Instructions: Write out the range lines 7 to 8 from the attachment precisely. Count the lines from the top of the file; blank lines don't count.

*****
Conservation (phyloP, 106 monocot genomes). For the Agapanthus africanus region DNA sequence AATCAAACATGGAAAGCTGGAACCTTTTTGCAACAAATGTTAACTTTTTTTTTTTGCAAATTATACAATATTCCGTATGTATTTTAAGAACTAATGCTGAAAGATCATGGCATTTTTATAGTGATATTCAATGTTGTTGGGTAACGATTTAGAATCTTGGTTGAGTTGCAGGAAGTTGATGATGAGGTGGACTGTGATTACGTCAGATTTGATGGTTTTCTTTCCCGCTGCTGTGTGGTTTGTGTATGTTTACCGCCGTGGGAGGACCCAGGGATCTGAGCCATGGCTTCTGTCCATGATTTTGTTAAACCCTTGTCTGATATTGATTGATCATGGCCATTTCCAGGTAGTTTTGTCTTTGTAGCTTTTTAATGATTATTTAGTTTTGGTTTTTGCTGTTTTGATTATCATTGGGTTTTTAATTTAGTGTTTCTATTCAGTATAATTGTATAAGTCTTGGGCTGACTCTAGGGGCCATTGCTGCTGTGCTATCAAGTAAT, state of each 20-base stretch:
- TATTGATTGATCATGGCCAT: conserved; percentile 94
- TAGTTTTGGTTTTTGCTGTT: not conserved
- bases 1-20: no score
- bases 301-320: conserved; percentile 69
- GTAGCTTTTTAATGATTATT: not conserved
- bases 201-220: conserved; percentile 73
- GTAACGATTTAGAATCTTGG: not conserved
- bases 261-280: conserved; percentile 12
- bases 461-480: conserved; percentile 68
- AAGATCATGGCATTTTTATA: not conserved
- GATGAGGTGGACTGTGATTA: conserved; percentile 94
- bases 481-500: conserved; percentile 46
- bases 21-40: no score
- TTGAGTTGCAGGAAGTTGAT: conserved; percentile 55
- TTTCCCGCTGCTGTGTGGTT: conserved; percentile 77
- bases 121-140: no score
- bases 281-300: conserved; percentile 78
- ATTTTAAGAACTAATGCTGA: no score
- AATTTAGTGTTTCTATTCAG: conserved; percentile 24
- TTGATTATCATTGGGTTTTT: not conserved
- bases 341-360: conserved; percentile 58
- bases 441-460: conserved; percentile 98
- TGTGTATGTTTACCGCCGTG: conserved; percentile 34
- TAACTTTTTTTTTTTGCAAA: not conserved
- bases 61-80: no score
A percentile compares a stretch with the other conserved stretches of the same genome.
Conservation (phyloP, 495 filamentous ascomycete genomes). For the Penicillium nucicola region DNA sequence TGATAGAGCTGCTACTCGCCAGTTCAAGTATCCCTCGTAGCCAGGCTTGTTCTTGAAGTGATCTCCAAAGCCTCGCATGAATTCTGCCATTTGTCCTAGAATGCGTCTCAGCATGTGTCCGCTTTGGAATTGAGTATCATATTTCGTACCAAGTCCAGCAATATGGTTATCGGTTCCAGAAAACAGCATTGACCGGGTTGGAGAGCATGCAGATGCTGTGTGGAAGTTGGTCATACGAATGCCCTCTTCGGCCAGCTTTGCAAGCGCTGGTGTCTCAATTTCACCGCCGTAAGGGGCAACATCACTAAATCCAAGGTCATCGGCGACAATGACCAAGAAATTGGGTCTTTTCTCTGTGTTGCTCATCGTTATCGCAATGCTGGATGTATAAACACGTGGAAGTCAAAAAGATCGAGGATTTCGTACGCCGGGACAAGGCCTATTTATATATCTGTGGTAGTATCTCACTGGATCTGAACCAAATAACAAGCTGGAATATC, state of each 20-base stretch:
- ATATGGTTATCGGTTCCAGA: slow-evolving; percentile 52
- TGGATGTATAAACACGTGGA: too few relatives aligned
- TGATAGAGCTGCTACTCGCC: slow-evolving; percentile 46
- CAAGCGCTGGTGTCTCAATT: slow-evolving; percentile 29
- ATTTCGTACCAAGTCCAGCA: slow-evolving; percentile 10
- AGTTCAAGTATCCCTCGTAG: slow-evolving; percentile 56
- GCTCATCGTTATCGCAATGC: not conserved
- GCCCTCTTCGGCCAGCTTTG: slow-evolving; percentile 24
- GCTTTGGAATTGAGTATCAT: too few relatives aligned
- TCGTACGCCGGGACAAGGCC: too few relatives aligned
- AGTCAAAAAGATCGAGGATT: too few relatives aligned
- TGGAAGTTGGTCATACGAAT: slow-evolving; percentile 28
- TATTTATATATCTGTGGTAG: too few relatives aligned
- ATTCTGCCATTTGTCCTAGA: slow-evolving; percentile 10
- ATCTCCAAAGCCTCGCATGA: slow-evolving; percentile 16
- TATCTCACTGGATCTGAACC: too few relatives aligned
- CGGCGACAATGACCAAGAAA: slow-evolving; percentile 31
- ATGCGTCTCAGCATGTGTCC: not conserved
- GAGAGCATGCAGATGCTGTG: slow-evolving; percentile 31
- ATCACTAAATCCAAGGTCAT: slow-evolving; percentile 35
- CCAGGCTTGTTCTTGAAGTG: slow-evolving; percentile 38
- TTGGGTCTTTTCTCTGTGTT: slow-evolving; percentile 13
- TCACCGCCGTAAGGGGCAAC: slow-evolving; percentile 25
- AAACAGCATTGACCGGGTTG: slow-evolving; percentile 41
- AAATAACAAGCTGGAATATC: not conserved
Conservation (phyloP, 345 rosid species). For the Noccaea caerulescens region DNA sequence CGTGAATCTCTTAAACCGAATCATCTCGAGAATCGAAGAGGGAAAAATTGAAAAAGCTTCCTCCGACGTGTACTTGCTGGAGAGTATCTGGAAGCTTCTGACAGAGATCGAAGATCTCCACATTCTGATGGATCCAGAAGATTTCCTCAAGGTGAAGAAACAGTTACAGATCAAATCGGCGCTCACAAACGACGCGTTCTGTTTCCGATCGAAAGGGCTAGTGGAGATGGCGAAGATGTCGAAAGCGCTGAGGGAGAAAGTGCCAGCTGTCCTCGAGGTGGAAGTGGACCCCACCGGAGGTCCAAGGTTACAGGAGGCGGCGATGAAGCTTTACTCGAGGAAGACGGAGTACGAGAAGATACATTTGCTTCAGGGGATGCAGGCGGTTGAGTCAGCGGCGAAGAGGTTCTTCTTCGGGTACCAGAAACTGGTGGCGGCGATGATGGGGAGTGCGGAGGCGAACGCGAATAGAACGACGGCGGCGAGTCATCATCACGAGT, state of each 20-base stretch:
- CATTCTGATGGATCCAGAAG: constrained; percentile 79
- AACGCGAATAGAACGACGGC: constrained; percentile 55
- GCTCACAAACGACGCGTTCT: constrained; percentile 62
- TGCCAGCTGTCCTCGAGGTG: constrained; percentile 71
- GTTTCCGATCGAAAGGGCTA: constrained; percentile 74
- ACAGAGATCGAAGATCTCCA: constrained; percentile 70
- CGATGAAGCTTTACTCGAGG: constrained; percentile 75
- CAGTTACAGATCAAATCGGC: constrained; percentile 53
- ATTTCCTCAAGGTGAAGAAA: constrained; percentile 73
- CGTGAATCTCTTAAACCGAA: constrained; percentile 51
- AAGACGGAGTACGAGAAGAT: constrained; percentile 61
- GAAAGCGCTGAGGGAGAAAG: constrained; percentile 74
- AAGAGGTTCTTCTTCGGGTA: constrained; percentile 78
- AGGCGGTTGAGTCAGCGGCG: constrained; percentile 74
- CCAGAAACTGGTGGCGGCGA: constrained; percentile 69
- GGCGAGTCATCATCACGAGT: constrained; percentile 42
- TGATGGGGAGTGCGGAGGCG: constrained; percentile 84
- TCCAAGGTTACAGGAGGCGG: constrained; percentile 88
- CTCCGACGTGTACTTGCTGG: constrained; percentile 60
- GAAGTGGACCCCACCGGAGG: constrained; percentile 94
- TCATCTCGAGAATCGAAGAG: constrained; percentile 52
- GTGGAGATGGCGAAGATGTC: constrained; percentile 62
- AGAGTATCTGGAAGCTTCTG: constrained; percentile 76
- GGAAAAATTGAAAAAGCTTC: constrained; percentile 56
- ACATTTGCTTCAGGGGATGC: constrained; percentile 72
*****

- bases 201-220: conserved; percentile 73
- GTAACGATTTAGAATCTTGG: not conserved